Smith v. West Manheim Township, No. 1:2011cv00778 - Document 30 (M.D. Pa. 2012)

Court Description: MEMORANDUM AND ORDER denying MTD 19 w/ re: Pltf Gregory Smith's ERISA interference claim & DENYING as MOOT the MTD 19 w/ re: Pltf Gregory Smith's ERISA retaliation & FMLA claims as these claims have been voluntarily w/drawn. (See memo & order for complete details.) Signed by Honorable Christopher C. Conner on 08/31/12. (ki)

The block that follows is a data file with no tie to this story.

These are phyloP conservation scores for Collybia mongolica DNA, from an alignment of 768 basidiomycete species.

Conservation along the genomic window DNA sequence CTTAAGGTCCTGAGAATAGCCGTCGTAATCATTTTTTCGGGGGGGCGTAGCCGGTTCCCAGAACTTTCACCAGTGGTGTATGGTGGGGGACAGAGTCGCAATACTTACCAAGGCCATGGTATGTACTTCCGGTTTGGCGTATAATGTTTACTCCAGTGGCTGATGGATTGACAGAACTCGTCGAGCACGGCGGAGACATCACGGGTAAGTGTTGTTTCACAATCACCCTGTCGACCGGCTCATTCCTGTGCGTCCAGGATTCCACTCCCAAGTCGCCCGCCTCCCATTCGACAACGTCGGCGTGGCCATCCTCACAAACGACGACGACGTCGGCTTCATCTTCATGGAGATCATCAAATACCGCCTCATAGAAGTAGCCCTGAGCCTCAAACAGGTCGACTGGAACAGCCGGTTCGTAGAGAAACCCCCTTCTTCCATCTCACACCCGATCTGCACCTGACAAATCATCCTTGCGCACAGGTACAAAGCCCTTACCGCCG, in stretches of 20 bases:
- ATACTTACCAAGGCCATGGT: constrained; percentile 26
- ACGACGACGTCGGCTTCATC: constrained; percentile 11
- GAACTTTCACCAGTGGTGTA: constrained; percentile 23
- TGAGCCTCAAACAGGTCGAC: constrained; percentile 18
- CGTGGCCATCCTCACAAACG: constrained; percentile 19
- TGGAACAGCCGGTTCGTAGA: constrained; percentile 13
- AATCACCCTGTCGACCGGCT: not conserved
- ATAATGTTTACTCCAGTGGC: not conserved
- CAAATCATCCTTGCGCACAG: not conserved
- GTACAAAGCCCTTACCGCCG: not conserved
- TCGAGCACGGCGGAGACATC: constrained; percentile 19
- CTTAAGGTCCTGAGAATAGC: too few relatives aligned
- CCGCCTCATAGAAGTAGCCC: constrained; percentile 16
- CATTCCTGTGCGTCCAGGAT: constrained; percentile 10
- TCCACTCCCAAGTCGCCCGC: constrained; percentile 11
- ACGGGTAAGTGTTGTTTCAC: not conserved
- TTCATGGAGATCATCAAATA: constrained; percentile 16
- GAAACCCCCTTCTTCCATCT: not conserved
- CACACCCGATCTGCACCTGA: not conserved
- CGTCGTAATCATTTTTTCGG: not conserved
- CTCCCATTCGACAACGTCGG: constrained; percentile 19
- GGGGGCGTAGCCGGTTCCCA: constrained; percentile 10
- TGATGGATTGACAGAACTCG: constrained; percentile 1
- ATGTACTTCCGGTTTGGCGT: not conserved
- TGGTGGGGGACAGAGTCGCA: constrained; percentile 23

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Smith v. West Manheim Township Doc. 30 IN THE UNITED STATES DISTRICT COURT FOR THE MIDDLE DISTRICT OF PENNSYLVANIA GREGORY SMITH, Plaintiff v. WEST MANHEIM TOWNSHIP, Defendant : : : : : : : : : CIVIL ACTION NO. 1:11-CV-778 (Judge Conner) MEMORANDUM Presently before the court is a civil action filed by plaintiff Gregory Smith (“Smith”) alleging that defendant West Manheim Township (“West Manheim”) wrongfully terminated his employment in violation of Section 510 of the Employee Retirement Income Security Act, 29 U.S.C. § 1140 (“ERISA”), and the Family and Medical Leave Act, 29 U.S.C. § 2601 et seq. (“FMLA”). West Manheim has filed a motion to dismiss (Doc. 19) pursuant to Federal Rule of Civil Procedure 12(b)(6). The matter has been fully briefed and is ripe for disposition. For the reasons that follow, the motion will be denied. 1 I. Factual Background and Procedural History1 Smith began his employment with West Manheim on May 15, 1985, working as an equipment operator and laborer. (Doc. 18, ¶¶ 7, 8). West Manheim offers employees ERISA benefits, including, inter alia: medical insurance, a vision plan, life insurance, both short and long-term disability benefits, and a pension plan. (Id. ¶ 30). Both Smith and his wife received various benefits through West Manheim’s pension plan. (Id. ¶ 31). On August 19, 2010, several months prior to Smith’s termination, West Manheim issued Smith a written warning for “failure to follow directions.” (Id. ¶ 14). The warning stated that “any further issues of this type within the next six months will result in disciplinary action being taken — up to and including termination.” (Id. ¶ 15). Smith claims that this disciplinary action was unwarranted and that during his nearly twenty-six years of employment with West Manheim, he was repeatedly praised for his work performance. (Id. ¶¶ 13, 15). On February 11, 2011, Smith was terminated from his employment with West Manheim. (Id. ¶ 17). This termination occurred within the six month probationary period outlined in his August 19, 2010 written warning. (Id.) Smith claims there 1 In accordance with the standard of review for a motion to dismiss pursuant to Federal Rule of Civil Procedure 12(b)(6), the court will present the facts as alleged in the complaint. See infra Section II. However, the court will only consider well-pleaded factual allegations, and those portions of the complaint that are nothing more than legal conclusions or formulaic recitations of a cause of action, will be disregarded. Ashcroft v. Iqbal, 552 U.S. 662, 678 (2009); Santiago v. Warminster Twp., 629 F.3d 121, 130-31 (3d Cir. 2010). 2 were no other disciplinary issues during this period, but that he was purportedly terminated for “abuse of equipment” when a lawn mower under his charge became inoperable.2 (Id. ¶ 18). Smith claims that disciplinary actions taken against him, particularly the imposition of the August 2010 probationary period, were pretextual and that West Manheim’s true motive was to prevent Smith from using his disability and/or health benefits in violation of both ERISA and the FMLA.3 Upon his termination from West Manheim, Smith alleges West Manheim informed him in writing that he would be “eligible for full retirement benefits, effective January 1, 2012.” (Id. ¶ 25). According to Smith, “full retirement benefits” would have included one year of paid health insurance; however, Smith received only six weeks of paid health insurance. (Id. ¶ 26). Smith also claims that West Manheim terminated Smith before his 50th birthday, when he was eligible to receive retirement benefits, in violation of Section 510 of ERISA. (Id. ¶ 10). West 2 It is unclear from the complaint, as no date was provided, when the broken lawn mower incident occurred and its relationship to Smith’s actual termination. (See id. ¶¶ 14-18). Regardless, Smith alleges that the lawn mower was already broke, that West Manheim knew it was broke, and that West Manheim opted to not have it fixed until spring 2011. (Id. ¶ 18). 3 Prior to any of the alleged acts surrounding Smith’s termination, in 2008 Smith underwent surgery which required a follow-up procedure. Smith claims that this follow-up procedure needed to take place in winter 2010. (Id.) Smith advised West Manheim of his need for follow-up surgery and was told to wait until the probationary period had expired before requesting additional time off from work. (Id. ¶ 22). Smith alleges that this warning to forego necessary surgery effectively denied him access to his health and/or disability benefits forming the basis for a valid FMLA claim. (Id. ¶¶ 27, 28). The court will not address the merits or sufficiency of these factual allegations as Smith has voluntarily withdrawn all of his FMLA claims. (See Doc. 26, at 12, Part C). 3 Manheim also allegedly failed to inform Smith of the penalties associated with the election of immediate pension benefits in lieu of waiting until he had attained the age of fifty-nine and one-half. (Id. ¶ 25). On April 22, 2011, Smith sued West Manheim. (Doc. 1). In his original complaint, Smith alleged violations of Section 510 of ERISA based on interference and retaliation. (See Doc. 1, Part V “ERISA Violations”). On June 13, 2011, West Manheim filed a motion dismiss (Doc. 6) Smith’s original complaint pursuant to Federal Rule of Civil Procedure 12(b)(6). On October 25, 2011, the court issued a memorandum and order granting the motion, but allowed Smith thirty (30) days to amend the complaint to correct deficiencies in both the interference and retaliation ERISA claims. (Doc. 17). On November 23, 2011, Smith filed an amended complaint (Doc. 18), this time bringing claims for interference and retaliation under both ERISA and the FMLA. On December 7, 2011, West Manheim filed the instant motion to dismiss the amended complaint (Doc. 19) pursuant to Rule 12(b)(6), followed by a brief in support filed on December 21, 2011 (Doc. 20). On January 17, 2012, Smith filed a brief in opposition to the motion. (Doc. 26). In this brief, Smith notified the court that he is no longer pursuing an ERISA retaliation claim or any claims under the FMLA (see Doc. 20, Parts B-2 & C), leaving only Smith’s ERISA interference claim to be decided. 4 II. Standard of Review Rule 12(b)(6) provides for the dismissal of complaints that fail to state a claim upon which relief can be granted. Fed. R. Civ. P. 12(b)(6). When ruling on a motion to dismiss under Rule 12(b)(6), the court must “accept all factual allegations as true, construe the complaint in the light most favorable to the plaintiff, and determine whether, under any reasonable reading of the complaint, the plaintiff may be entitled to relief.” Gelman v. State Farm Mut. Auto. Ins. Co., 583 F.3d 187, 190 (3d Cir. 2009) (quoting Phillips v. County of Allegheny, 515 F.3d 224, 233 (3d Cir. 2008)); see also Kanter v. Barella, 489 F.3d 170, 177 (3d Cir. 2007) (quoting Evancho v. Fisher, 423 F.3d 347, 350 (3d Cir. 2005)). Although the court is generally limited in its review to the facts contained in the complaint, it “may also consider matters of public record, orders, exhibits attached to the complaint and items appearing in the record of the case.” Oshiver v. Levin, Fishbein, Sedran & Berman, 38 F.3d 1380, 1384 n.2 (3d Cir. 1994); see also In re Burlington Coat Factory Sec. Litig., 114 F.3d 1410, 1426 (3d Cir. 1997). Federal notice and pleading rules require the complaint to provide “the defendant notice of what the . . . claim is and the grounds upon which it rests.” Phillips, 515 F.3d at 232 (quoting Bell Atl. Corp. v. Twombly, 550 U.S. 544, 555 (2007)). To test the sufficiency of the complaint in the face of a Rule 12(b)(6) motion, the court must conduct a three-step inquiry. See Santiago v. Warminster Twp., 629 F.3d 121, 130-31 (3d Cir. 2010). In the first step, “the court must ‘tak[e] note of the elements a plaintiff must plead to state a claim.’” Id. (quoting Ashcroft v. Iqbal, 556 5 U.S. 662, 675 (2009)). Next, the factual and legal elements of a claim should be separated; well-pleaded facts must be accepted as true, while mere legal conclusions may be disregarded. Id.; see also Fowler v. UPMC Shadyside, 578 F.3d 203, 210-11 (3d Cir. 2009). Once the well-pleaded factual allegations have been isolated, the court must determine whether they are sufficient to show a “plausible claim for relief.” Iqbal, 559 U.S. at 679 (citing Twombly, 550 U.S. at 556); Twombly, 550 U.S. at 555 (requiring plaintiffs to allege facts sufficient to “raise a right to relief above the speculative level”). A claim “has facial plausibility when the plaintiff pleads factual content that allows the court to draw the reasonable inference that the defendant is liable for the misconduct alleged.” Iqbal, 559 U.S. at 678. When the complaint fails to present a prima facie case of liability, however, courts should generally grant leave to amend before dismissing a complaint. See Grayson v. Mayview State Hosp., 293 F.3d 103, 108 (3d Cir. 2002); Shane v. Fauver, 213 F.3d 113, 116-17 (3d Cir. 2000). 6 III. Discussion Section 510 of ERISA states: It shall be unlawful for any person to discharge, fine, suspend, expel, discipline, or discriminate against a participant or beneficiary for exercising any right to which he is entitled under the provisions of an employee benefit plan . . . or for the purpose of interfering with the attainment of any right to which such participant may become entitled under the plan. 29 U.S.C. § 1140 (2006 & Supp. 2011). Smith claims that West Manheim interfered with his ERISA benefits when they wrongfully discharged him ten months before he would have been eligible for retirement and his ERISA benefits. (See Doc. 18 ¶¶ 9, 10, 25, 31). Despite the additional facts supplied in Smith’s amended complaint, West Manheim asserts that Smith has failed to state a claim upon which relief can be granted. (Doc. 19 ¶¶ 1, 5). A plaintiff can establish a prima facie claim of ERISA interference by demonstrating: “(1) prohibited employer conduct (2) taken for the purpose of interfering (3) with the attainment of any right to which the employee may become entitled.” Grogan v. Duane, Morris & Heckscher, No. 90-CV-4105, 1991 WL 98888, at *3 (E.D. Pa. June 4, 1991) (citing Gavalik v. Cont’l Can Co., 812 F.2d 834, 851-52 (3d Cir. 1987)). To demonstrate that an employer took action for the purpose of interfering with an ERISA right, a plaintiff must show the employer “had the specific intent to violate ERISA.” Gavalik, 812 F.2d at 851 (citations and quotations omitted); see also DiFederico v. Rolm Co., 201 F.3d 200, 205 (3d Cir. 2000). Proof that termination prevented an employee from accruing additional ERISA benefits 7 “alone is not probative of intent.” Jakimas v. Hoffmann-La Roche, Inc., 485 F.3d 770, 785 (3d Cir. 2007) (citation omitted). The Supreme Court has noted that “[a] pleading that offers labels and conclusions or a formulaic recitation of the elements of a cause of action will not do.” Iqbal, 559 U.S. at 662 (citations and quotations omitted). Instead, a claim must have “facial plausibility” with well-pleaded facts allowing “the court to draw the reasonable inference that the defendant is liable for the misconduct alleged.” Id.; see also Fowler, 578 F.3d at 210 (recognizing that conclusory allegations will not suffice after Iqbal). In the instant case, West Manheim disputes that Smith has made the requisite showing of “specific intent.” See Gavalik, supra (“A plaintiff must . . . demonstrate that the defendant had the ‘specific intent’ to violate ERISA.”) (internal quotations omitted); (Doc. 20, at 7) (“Plaintiff has set forth only conclusory allegations that Defendant terminated his employment with the specific intent to interfere with Plaintiff’s ERISA benefits.”). Significantly, however, the court notes that the Third Circuit cases cited by West Manheim, as well as cases not cited by the parties, were decided at the summary judgment or post-trial stages. See Jakimas v. Hoffman-LaRoche, Inc., 485 F.3d 770 (3d Cir. 2007) (summary judgment); DiFederico v. Rolm Co., 201 F.3d 200 (3d Cir. 2000) (summary judgment); Dewitt v. Penn-Del Directory Corp., et al., 106 F.3d 514 (3d Cir. 1997) (summary judgment); Gavalik v. Continental Can Co., 812 F.2d 834 (3d Cir. 1987) (post-trial judgment); see 8 also Balmat v. Certainteed Corp., 338 F. App’x 256 (3d Cir. 2009) (summary judgment); Scully v. Allegheny Ludlum Corp., 257 F. App’x 535 (3d Cir. 2007). By contrast, at this early stage of the litigation, Smith is only required to plead facts, which, when take as true, allow the court to draw the reasonable inference that West Manheim is liable for interfering with his ERISA rights. This is not an overly burdensome standard and the court finds that Smith has met it here. Smith alleges that disciplinary action taken against him, leading up to and including his ultimate termination, was a pretextual guise to mask West Manheim’s true intent to prevent Smith from obtaining the full value of his pension and other retirement rights, in violation of ERISA. (See Doc. 1, ¶¶ 32, 33, & 35). Smith further alleges that West Manheim made false representations regarding what benefits Smith would ultimately receive after he was terminated; to wit, he was told that he would be eligible for full retirement including a full year of health insurance when, in fact, Smith only received six weeks of paid health insurance after his termination. (Id. ¶¶ 25, 26). Furthermore, Smith claims West Manheim had knowledge that Smith would have been eligible to retire at age fifty, ten months after his termination, but that he planned to work until he was fifty-nine and onehalf to avoid incurring early retirement penalties. (Id. ¶¶ 9, 10, 25). Smith claims that this knowledge, coupled with the act of termination, is sufficient to establish a Section 510 ERISA interference claim. The court finds that, at this preliminary stage of the litigation, Smith has met his burden of pleading facts that plausibly 9 state such a claim. Thus, West Manheim’s motion to dismiss Smith’s ERISA interference claim will be denied. IV. Conclusion For the foregoing reasons, the motion to dismiss (Doc. 19) will be denied as it pertains to Smith’s ERISA interference claim. The motion will be deemed moot in all other regards as Smith’s ERISA retaliation claim and FMLA claims will be deemed withdrawn. An appropriate order follows. S/ Christopher C. Conner CHRISTOPHER C. CONNER United States District Judge Date: August 31, 2012 IN THE UNITED STATES DISTRICT COURT FOR THE MIDDLE DISTRICT OF PENNSYLVANIA GREGORY SMITH, Plaintiff v. WEST MANHEIM TOWNSHIP, Defendant : : : : : : : : : CIVIL ACTION NO. 1:11-CV-778 (Judge Conner) ORDER AND NOW, this 31st day of August, 2012, upon consideration of the motion to dismiss (Doc. 19), filed by defendant West Manheim Township, and for the reasons set forth in the accompanying memorandum, it is hereby ORDERED that: 1. The motion (Doc. 19) is DENIED with regard to Plaintiff Gregory Smith’s ERISA interference claim. 2. The motion (Doc. 19) is DENIED as MOOT with regard to Plaintiff Gregory Smith’s ERISA retaliation and FMLA claims as these claims have been voluntarily withdrawn. S/ Christopher C. Conner CHRISTOPHER C. CONNER United States District Judge